Two more additions to the SF Masterworks collection: The Hitchhiker’s Guide To The Galaxy, which I must admit to not having an especially high opinion of; and Odd John, which I’ve never read. Extreme Architecture I bought a) because it looked really interesting, and b) as research for the Apollo Quartet. The Origin of Consciousness in the Breakdown of the Bicameral Mind I stumbled across after reading Sebastian Faulks’ Human Traces (see here) and finding its central premise fascinating.

Some books by women sf writers. The Kindly Ones (a popular book title, I have three with it), Carmen Dog and New Eves will all be reviewed on SF Mistressworks. Principles of Angels I’ll review for Daughters of Prometheus.

First editions: Empty Space by M John Harrison, The Thousand Emperors by Gary Gibson, and – takes a deep breath – Hot Wireless Sets, Aspirin Tablets, the Sandpaper Sides of Used Matchboxes & Something That Might Have Been Castor Oil by DG Compton. I reviewed that last many years ago under its alternate – and considerably shorter – title of Chronocules – see here.

Like many sf readers, I also enjoy a good crime novel on occasion. I read crime fiction less than I used to, however, much preferring literary or British postwar fiction these days. All three of the above authors I have read before in the past, but not those particular titles.

And speaking of science fiction… I’ve been meaning for ages to complete Benford’s quartet of Galactic Centre novels. I’ve had the first two for years – Great Sky River and Tides of Light – but recently bought the third, Furious Gulf. Once I have the fourth book, Sailing Bright Eternity, I may actually get around to reading them. Bug Jack Barron I found in a charity shop. Three Parts Dead I reviewed for Interzone. Yes, I know, an urban fantasy. You shall have to wait until the next issue to find out what I thought of it. Alt.Human is Keith Brooke’s latest. Wolfsangel I bought at Edge-Lit in July, and Mark signed it for me. Swiftly is from – cough cough – a charity shop, and Adam sent me the copy of Jack Glass (which he also signed; I shall treasure it, of course).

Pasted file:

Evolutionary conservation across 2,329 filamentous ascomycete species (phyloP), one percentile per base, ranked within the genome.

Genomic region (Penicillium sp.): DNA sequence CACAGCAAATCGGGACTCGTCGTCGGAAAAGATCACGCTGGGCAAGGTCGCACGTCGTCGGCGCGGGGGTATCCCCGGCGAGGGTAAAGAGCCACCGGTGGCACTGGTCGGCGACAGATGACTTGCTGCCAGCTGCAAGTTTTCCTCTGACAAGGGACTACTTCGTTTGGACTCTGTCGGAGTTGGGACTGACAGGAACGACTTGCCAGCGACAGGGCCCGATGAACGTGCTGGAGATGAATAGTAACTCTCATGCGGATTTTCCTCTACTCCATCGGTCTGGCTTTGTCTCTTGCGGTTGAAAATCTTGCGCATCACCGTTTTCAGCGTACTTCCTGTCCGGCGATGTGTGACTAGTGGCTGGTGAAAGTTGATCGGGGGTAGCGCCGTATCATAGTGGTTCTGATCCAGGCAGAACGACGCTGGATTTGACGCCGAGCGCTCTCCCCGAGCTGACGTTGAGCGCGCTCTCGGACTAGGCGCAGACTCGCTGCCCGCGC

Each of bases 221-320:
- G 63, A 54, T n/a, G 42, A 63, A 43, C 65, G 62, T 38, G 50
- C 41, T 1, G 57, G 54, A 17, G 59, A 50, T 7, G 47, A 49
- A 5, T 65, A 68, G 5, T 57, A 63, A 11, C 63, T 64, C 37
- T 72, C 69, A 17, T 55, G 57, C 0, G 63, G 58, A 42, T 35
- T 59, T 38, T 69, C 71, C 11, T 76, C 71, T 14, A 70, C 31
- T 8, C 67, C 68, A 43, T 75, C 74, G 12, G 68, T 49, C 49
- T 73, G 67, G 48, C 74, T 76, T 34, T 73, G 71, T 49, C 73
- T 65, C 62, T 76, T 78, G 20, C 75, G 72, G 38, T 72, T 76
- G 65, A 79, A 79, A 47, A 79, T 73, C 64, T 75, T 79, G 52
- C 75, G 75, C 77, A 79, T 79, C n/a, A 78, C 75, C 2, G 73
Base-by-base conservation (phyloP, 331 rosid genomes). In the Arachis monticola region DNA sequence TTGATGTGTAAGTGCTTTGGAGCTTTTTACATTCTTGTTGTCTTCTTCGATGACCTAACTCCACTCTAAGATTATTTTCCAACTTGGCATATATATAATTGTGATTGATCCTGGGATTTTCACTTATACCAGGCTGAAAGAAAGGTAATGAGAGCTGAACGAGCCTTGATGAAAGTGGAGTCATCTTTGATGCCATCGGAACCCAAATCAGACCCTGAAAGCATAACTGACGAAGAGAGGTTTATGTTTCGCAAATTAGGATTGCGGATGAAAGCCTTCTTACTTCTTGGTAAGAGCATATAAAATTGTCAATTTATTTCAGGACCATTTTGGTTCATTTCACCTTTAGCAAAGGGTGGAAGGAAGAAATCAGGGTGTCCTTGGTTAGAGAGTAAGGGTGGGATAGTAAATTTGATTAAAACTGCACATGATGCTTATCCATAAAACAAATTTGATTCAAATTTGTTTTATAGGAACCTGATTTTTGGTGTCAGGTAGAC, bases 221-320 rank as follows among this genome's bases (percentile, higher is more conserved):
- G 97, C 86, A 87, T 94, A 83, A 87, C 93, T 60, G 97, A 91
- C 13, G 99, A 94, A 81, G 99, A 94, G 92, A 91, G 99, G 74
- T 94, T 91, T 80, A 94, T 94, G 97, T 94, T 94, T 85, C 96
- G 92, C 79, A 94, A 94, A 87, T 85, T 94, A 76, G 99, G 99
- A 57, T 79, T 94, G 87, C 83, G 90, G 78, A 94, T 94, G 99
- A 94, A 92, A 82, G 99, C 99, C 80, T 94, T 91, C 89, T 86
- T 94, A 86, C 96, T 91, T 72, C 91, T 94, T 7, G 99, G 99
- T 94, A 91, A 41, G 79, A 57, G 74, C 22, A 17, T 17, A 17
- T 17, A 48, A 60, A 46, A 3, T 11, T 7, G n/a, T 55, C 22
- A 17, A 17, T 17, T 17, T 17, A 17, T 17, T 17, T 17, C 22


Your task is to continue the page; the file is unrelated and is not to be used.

The Sensationist is the only book by the excellent Palliser I’ve yet to read. I like Liz Jensen’s novels, so I grab then whenever I see them in charity shops… as I did The Ninth Life of Louis Drax. The Piano Teacher and Jamilia are for my world fiction reading challenge – see here for my thoughts on the former. I became a fan of David Lodge’s novels when I was living in the UAE, and A Man of Parts was a fortuitous charity shop find. The Fear Index is a bit of light reading.

The Cleft and The Weight of Numbers I found in charity shops. For Your Eyes Only and Invisible Cities were swaps from readitswapit.co.uk. I’ve read the Fleming – it is, of course, terrible, and some of the stories reach new depths in chauvinism.